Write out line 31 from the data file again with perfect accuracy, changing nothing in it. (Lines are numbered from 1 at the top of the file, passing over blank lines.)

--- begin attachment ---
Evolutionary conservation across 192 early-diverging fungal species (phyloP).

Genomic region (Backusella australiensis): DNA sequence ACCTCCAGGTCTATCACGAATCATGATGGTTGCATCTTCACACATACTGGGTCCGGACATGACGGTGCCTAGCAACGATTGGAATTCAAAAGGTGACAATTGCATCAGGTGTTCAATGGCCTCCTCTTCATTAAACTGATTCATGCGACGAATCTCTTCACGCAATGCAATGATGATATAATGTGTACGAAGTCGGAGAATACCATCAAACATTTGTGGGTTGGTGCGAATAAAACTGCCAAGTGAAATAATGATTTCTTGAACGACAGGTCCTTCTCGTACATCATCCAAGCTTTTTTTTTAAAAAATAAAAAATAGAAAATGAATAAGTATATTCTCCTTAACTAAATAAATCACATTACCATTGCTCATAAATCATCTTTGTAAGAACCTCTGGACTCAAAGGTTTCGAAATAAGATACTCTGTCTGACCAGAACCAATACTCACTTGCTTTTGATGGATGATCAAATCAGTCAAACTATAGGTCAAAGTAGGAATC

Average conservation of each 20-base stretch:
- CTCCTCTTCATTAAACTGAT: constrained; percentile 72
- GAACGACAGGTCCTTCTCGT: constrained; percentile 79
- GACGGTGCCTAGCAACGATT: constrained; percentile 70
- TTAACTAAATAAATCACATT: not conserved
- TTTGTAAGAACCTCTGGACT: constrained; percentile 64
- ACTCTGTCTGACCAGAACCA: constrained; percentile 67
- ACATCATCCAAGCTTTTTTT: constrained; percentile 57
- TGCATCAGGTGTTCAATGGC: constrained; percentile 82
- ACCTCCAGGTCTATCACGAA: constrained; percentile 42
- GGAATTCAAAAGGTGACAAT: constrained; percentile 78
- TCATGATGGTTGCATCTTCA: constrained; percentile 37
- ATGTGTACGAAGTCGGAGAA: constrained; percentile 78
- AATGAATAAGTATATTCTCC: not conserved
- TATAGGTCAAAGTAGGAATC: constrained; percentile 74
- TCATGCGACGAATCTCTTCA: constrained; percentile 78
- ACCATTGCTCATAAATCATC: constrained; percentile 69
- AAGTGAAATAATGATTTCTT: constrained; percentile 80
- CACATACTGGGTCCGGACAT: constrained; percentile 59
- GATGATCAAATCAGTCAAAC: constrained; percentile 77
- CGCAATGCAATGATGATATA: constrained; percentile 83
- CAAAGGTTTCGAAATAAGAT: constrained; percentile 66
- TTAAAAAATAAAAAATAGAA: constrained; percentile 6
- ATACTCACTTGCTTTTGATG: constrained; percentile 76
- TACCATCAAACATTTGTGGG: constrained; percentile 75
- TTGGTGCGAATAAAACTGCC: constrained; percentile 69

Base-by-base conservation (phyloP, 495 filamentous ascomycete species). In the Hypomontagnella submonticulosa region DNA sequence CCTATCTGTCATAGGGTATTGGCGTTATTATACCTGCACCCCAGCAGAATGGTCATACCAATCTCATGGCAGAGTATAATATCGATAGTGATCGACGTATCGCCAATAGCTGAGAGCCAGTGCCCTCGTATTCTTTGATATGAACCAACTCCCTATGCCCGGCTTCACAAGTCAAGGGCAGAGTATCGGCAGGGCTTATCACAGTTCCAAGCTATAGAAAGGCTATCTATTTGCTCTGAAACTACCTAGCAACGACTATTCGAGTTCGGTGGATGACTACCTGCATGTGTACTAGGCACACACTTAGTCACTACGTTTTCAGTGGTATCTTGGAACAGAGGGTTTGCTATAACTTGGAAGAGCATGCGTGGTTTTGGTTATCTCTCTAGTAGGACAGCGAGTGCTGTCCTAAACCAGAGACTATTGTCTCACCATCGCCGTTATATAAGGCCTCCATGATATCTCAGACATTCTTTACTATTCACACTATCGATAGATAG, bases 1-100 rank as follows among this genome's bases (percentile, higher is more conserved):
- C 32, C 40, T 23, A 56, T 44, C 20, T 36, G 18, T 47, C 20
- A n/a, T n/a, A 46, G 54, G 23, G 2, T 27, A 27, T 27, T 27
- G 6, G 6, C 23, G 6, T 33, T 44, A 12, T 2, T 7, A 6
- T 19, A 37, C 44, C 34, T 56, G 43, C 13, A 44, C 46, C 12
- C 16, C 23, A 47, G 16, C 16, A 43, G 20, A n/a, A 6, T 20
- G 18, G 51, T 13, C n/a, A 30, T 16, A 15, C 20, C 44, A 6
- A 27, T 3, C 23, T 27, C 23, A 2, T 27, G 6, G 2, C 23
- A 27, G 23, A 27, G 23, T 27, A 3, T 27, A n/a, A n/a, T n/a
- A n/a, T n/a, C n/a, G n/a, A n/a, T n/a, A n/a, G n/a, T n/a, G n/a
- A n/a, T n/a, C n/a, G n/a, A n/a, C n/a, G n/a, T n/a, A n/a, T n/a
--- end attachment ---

- A n/a, T n/a, A 46, G 54, G 23, G 2, T 27, A 27, T 27, T 27